chose an area then see what catchment that puts you in

TitWillow Sun 12-Aug-12 19:47:37

On the whole, there isn't the angst about school choices up here that I have witnessed down south. Children just go to the local school.

Would second the suggestion that Dunblane is good, and meets your criteria for mid sized town, but you will need a reasonable budget to get a house there!

scottishmummy Sun 12-Aug-12 19:52:12

not the angst or cheating that goes on down the road
catchment area sorts that out
but does inflate house price in certain catchment areas

LittleLula Sun 12-Aug-12 19:56:15

Margery - staying on rates are all relative to the type of children who attend the school. It's not always appropriate to force children through Highers who genuinely can't cope with them. Some need to leave school at the end of S4 to go to work/college/join the army...or give their teachers a break grin

OP - agree with a lot of what has been said about children going to the local school in Scotland. IMO, children thrive in most environments, and one thing that Scotland does do well are the 'proper comprehensives' - i.e. a broad spectrum of children from different backgrounds, different abilities etc.

I'd also say that a lot of info like exam results, staying on rates etc can be misleading (just like league tables in England - I taught there for many years too). A good school is much, much more than its results. One of the best feeder primaries for the secondary I teach in on paper doesn't look that promising, but it is a wonderful primary. I've never seen such fantastic teaching and engaged children.

If it helps, Scottish Schools online has collated info for all the primary and secondary schools in Scotland - easily found through google.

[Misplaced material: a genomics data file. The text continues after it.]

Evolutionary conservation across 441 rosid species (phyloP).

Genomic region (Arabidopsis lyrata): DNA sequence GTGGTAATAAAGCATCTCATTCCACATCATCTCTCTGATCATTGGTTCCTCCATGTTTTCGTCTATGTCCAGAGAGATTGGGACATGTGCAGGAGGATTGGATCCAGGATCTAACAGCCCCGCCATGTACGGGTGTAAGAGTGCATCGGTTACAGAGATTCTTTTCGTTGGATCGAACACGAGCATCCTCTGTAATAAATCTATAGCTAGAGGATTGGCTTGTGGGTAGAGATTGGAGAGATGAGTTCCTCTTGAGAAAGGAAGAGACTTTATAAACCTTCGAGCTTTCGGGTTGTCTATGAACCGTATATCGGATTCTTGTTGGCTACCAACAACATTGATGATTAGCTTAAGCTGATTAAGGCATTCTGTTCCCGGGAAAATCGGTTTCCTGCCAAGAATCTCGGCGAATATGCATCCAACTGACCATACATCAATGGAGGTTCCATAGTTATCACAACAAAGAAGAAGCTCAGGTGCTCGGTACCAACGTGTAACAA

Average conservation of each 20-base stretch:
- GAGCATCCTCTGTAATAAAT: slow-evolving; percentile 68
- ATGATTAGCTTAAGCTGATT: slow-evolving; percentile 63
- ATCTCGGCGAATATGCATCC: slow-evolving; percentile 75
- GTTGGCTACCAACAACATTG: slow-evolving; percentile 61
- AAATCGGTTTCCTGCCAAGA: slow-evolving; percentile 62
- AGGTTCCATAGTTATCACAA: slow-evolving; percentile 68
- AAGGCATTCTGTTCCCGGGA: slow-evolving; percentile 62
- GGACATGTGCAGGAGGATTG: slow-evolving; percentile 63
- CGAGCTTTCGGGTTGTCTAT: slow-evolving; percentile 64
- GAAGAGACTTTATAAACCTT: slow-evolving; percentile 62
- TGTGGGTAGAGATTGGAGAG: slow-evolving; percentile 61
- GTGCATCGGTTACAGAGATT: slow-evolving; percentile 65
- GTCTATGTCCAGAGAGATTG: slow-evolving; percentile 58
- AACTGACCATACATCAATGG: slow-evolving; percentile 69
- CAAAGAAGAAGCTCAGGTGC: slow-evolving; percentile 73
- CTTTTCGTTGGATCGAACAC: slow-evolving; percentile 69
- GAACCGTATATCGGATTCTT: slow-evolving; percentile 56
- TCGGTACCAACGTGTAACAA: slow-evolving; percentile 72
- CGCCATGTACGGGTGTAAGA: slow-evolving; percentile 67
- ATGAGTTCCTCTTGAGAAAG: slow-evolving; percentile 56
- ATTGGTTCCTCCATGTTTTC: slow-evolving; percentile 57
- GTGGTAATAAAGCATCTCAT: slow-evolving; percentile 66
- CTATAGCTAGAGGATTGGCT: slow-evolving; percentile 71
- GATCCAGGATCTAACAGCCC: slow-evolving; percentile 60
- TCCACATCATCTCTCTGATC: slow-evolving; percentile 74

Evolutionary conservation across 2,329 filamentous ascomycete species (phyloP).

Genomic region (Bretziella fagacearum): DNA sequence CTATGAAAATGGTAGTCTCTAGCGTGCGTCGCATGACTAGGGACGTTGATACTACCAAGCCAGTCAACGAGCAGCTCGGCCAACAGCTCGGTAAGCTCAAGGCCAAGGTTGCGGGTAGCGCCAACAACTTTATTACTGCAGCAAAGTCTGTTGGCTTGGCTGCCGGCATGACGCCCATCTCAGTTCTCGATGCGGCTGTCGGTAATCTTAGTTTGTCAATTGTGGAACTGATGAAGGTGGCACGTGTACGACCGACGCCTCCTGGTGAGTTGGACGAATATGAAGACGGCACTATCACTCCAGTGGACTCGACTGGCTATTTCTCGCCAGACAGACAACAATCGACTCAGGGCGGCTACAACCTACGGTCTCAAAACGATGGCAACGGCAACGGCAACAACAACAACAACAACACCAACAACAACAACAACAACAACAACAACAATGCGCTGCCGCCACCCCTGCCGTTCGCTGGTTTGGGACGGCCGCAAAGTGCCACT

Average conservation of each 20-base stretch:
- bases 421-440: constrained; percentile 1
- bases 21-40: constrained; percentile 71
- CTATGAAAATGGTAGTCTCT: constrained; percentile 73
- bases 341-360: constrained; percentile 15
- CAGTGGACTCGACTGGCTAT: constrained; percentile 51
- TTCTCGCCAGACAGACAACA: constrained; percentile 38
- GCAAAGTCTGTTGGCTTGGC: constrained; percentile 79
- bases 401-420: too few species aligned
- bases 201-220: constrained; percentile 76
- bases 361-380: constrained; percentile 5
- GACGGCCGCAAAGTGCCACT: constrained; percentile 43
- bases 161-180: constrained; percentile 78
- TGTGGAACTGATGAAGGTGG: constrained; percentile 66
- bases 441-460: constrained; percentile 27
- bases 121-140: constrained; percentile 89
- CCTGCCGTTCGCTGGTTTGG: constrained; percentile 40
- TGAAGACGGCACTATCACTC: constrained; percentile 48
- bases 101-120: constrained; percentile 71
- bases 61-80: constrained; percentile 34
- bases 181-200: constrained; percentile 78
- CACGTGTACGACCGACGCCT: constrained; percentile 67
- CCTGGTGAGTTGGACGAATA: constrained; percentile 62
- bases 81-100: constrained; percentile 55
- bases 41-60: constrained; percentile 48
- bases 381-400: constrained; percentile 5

Hope this helps!

ProbablyJustGas Mon 13-Aug-12 14:15:34

@JollyHockeyStick That totally depends on where you are in Aberdeen City though! E.g. Torry =/= Cults. wink

scottswede, I am foreigner living in Scotland. If you move to one of the cities, you'll probably find there are a lot more family-oriented resources available to you than there would be in the tiny villages. However, the cities (IME only) tend to be very, very stratified. For instance, Glasgow and Aberdeen are both cities where two neighborhoods - located right next to each other - can have completely different house prices, family income levels, social issues, expectations and local school performance. If you have any contacts in Scotland, definitely ask them for advice on which neighborhoods to look for housing in.

If you are looking at Aberdeen City, keep in mind that it has some of the best and worst performing high schools in Scotland within its district, in terms of Higher exam pass rates anyway (exams which are required for university entrance). East Renfrewshire, which is on the west coast closer to Glasgow, is a district that seems to have a consistent reputation for the country's best Higher exam pass rates. But, there's more to a school than exams alone - there are opportunities for achievement outwith academics, there is behavior management, there's a lot to consider. Scotland is also moving towards a new national curriculum: CfE, which several schools are currently adjusting to.

If you need to make a decision soon, your best bet is to have a look at the high schools, see which ones appeal to you the most, and then look up their HMIE reports. From there, you should be able to find information on those schools' feeder primaries. When you finally select a few primaries, start asking the staff a lot of questions. My stepdaughter's primary has some lovely teachers, but has lately been acting as though it's beneath them to communicate with parents - e.g. my DH and I found out from the child herself last winter (age 5 at the time) that DSD gets no music lessons whatsoever anymore due to budget cuts. Keep in mind, if you expect specialist teachers to give your kids music, art and gym class, with a chance to join a school team or the kids' orchestra, you may need to go private. :-/

ProbablyJustGas Mon 13-Aug-12 14:27:37

It's a lot like anywhere else, really - if you pick a leafy, expensive suburb to live in, you're bound to get a leafy, expensive primary school to go with it. :-p

I'm not sure if you can PM me, but if you can and you need opinions on either Aberdeen or Glasgow, I'm happy to answer questions about those cities. I'm a lot more clued up on Aberdeen parentingwise - was a student in Glasgow so only knew what neighborhoods to avoid living in as a clueless foreigner having trouble with the local dialect.

jubilee10 Mon 13-Aug-12 21:25:34

The Highlands. Inverness and the Black Isle have good schools.